With the distribution of Canadian pennies to financial institutions being permanently stopped on Feb. 4, Canada joins the growing list of countries that have decided to eliminate their smallest monetary denomination. Over the past 20 years, Mexico, Australia and Brazil, among other counties, have removed their smallest coins from circulation. The United States should follow suit sooner rather than later.
The cost of producing a penny is 2 cents, and the cost of a nickel is 10.09 cents. Although these costs have dropped from the previous year, a $109.2 million loss was still incurred for producing and distributing these two coins for the 2012 fiscal year. In his 2012 budget proposal, President Obama proposed to find cheaper ways of producing pennies and nickels to alleviate this loss.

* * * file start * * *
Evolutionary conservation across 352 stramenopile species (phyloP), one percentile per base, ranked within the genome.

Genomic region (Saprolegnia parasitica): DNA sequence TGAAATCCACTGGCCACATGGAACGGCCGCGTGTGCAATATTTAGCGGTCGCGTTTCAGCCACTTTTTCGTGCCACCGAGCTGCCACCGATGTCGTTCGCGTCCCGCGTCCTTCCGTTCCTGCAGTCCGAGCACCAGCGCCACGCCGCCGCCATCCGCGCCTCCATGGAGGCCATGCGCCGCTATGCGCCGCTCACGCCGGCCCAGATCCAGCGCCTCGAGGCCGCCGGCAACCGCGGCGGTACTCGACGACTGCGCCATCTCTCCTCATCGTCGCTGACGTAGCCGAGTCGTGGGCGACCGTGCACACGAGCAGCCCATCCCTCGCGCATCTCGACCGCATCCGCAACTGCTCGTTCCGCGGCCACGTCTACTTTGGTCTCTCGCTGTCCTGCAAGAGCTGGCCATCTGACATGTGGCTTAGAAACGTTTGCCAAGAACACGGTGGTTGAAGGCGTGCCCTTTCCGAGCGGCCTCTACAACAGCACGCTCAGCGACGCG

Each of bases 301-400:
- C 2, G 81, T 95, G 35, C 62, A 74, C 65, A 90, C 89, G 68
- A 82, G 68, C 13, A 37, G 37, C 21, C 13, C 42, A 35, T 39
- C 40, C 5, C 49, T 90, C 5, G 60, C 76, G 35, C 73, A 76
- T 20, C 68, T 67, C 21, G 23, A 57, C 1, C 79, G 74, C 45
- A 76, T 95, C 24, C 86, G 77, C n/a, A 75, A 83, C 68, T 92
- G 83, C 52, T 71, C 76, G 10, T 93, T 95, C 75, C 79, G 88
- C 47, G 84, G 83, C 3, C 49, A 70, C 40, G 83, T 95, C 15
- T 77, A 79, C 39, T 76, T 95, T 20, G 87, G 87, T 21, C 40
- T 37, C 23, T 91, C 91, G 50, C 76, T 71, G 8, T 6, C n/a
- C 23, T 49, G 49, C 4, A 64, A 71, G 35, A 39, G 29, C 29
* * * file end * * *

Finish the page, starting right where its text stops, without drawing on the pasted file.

While this seems like a good solution to some people, there is one major problem: The Treasury has yet to find a cheap alternative to making the coins. It would be more efficient to phase out pennies, like Canada has done, than to spend money on researching cheaper metal mixtures.
Much of the public does not want to see coins eliminated because of sentimental reasons or the belief that inflation will occur. However, in other countries that eliminated coins, inflation did not occur at a troublesome rate. Also, people do not remember the half-cent and two-cent coins that were in circulation at one point. Fifty years from now, will anyone wish they had pennies back? Probably not.